Yoopers At Heart
By Lois Hoffman
Recently we went to visit our daughter and son-in-law who live in Michigan’s upper peninsula, commonly referred to as “The UP.” Once you cross the Mackinac Bridge going north, it is like entering a whole other world. There are two views: either the UP has a whole lot of nothing or there is just about everything one could want. Jim and I go with the latter.
People who call the UP home are affectionately known as “Yoopers,” whereas, anyone who hails from the other side of the bridge are tagged as “trolls.” It is a lot slower-paced way of life in the north. People aren’t always in a hurry, they actually take time for their neighbor or for a stranger.
Traveling west on US-2, there is a scattering of small towns where maybe you will find a gas station and a place to get a bite to eat. Rapid River, where the kids live, is no different. It is a charming little town that sets right on Lake Michigan. You can’t get much more quaint than this. Well, yes you can. Kim and Arnie like to “get away” and go to their “camp” on weekends. This time we stayed there too.
Camp is about 20 miles from their place and is literally in the middle of nowhere. Don’t get the idea that this is merely a primitive little hunting shack. It has a thoroughly modern kitchen, indoor bathroom and a comfy living room with a big picture window that overlooks Pole Lake. We stayed there three nights, and I saw two vehicles go by. Cell phones worked sporadically and that was only if you were almost standing in the lake.
I was mesmerized by how peaceful Pole Lake was. It is pretty shallow so there were no speed boats or no jet skis. One night I was taking pictures of the full moon glistening on the lake and I just had to call everyone else out. “Listen,” I said. “Do you hear that?”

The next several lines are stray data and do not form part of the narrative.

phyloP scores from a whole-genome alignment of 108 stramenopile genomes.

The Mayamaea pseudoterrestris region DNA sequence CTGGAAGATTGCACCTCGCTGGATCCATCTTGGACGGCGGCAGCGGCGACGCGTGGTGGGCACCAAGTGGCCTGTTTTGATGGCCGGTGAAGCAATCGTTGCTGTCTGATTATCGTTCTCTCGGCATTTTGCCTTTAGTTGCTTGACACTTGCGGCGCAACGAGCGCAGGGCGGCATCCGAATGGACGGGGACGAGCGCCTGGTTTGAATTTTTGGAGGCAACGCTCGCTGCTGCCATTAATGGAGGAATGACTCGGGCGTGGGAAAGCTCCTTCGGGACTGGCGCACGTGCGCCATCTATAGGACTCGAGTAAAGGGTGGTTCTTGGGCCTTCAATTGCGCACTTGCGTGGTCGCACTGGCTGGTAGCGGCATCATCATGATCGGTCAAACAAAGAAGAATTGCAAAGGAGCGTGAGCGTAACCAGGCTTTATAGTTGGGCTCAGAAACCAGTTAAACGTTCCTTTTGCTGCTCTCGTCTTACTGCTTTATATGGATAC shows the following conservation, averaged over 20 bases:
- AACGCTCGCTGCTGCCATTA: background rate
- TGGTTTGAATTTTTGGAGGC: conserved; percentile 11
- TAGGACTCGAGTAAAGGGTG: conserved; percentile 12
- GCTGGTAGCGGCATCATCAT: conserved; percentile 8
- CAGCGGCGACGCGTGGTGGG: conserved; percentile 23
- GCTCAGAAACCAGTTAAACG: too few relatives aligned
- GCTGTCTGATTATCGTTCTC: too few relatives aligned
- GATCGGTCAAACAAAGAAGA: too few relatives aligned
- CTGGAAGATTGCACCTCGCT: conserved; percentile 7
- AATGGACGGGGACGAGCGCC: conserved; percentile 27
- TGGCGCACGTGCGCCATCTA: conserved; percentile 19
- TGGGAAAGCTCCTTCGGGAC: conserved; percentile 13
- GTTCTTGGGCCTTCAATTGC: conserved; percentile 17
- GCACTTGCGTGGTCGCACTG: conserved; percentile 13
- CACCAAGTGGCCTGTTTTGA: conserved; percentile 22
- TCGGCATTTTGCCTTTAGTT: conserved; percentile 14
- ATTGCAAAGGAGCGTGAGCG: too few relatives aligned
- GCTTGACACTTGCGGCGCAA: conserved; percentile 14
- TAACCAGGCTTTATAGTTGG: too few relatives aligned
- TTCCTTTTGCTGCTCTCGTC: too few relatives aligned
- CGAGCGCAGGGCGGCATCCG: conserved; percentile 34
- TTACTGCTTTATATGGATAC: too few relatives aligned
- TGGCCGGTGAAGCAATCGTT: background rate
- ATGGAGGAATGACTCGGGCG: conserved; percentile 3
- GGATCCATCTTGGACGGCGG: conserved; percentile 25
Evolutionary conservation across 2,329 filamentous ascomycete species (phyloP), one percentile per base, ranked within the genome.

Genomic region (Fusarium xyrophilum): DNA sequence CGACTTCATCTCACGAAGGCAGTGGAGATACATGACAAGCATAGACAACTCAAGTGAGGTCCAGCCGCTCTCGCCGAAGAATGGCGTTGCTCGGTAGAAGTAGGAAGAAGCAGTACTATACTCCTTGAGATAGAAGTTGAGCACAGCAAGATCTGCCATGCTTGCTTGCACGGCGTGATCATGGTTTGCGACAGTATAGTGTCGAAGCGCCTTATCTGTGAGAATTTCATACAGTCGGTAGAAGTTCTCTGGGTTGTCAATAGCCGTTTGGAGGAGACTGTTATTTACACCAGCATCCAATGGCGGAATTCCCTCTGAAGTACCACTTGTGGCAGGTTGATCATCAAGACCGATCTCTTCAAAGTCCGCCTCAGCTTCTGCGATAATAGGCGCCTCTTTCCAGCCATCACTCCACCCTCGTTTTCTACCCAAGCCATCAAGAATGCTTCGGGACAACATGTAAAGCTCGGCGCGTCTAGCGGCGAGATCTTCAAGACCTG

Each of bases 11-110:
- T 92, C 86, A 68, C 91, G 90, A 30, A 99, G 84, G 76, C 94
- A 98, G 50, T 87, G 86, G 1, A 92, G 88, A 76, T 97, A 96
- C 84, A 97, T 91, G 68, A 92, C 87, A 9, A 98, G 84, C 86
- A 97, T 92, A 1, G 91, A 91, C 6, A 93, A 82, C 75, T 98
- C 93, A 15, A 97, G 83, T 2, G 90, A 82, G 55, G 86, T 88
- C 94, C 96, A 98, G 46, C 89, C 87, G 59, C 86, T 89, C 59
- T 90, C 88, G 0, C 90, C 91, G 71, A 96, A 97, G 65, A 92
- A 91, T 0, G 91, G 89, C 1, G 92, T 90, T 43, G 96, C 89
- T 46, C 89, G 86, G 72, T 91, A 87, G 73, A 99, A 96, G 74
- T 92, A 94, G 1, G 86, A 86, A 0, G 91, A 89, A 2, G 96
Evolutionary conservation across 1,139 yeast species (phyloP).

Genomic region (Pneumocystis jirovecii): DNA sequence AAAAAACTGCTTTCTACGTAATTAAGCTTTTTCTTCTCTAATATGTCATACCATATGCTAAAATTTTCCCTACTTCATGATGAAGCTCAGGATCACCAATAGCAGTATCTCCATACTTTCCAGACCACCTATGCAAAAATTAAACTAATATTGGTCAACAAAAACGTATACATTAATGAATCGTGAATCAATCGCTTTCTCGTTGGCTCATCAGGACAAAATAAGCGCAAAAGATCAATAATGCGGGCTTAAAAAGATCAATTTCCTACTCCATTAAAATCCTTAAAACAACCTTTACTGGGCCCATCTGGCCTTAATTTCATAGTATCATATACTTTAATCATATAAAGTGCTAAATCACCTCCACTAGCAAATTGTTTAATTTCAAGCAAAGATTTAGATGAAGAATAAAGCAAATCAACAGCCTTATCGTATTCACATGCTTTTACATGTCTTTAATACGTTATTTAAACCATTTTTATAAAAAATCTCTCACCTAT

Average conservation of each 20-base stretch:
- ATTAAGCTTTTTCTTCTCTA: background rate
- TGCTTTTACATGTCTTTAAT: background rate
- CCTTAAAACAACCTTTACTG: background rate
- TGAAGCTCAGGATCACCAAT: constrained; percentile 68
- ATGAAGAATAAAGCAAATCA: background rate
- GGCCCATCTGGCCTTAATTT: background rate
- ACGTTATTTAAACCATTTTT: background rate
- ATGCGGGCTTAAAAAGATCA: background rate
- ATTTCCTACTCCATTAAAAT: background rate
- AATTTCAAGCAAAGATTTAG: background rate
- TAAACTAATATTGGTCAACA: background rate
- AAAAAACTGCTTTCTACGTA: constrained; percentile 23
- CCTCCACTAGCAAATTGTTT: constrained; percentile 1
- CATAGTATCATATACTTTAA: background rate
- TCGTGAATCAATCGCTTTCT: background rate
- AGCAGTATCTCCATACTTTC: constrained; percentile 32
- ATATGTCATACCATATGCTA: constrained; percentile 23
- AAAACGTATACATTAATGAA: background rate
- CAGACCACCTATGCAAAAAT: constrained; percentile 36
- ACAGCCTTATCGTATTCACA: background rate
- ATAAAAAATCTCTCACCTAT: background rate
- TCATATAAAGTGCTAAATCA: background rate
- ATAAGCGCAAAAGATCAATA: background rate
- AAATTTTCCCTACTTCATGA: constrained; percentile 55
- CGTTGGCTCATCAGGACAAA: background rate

They all agreed they didn’t hear anything. “Exactly,” I said. I don’t know if I have ever heard complete silence before.
Yoopers do things differently and whatever they do they do it simply. Driving along the road to their camp I noticed sticks stuck on the shoulder of the road every so often. They weren’t stakes or county markers, just ordinary sticks. Our daughter told us they were guides so the snow plows could find the edge of the road. You go to a grocery store, and they have huge walk-in coolers that they call beer caves. Most every night someone in the neighborhood has a bonfire and everyone drops by to drink a few, chat a spell and share a few laughs. A lot of the evenings end in card games.
Being a Yooper isn’t for everyone. For those who like a hectic lifestyle with something going on all the time, they would probably find life in the UP to be quite boring. For those looking for a simpler life and who enjoy nature’s pleasures, they would find the UP to be paradise. Jim and I may be trolls, but we are Yoopers at heart.
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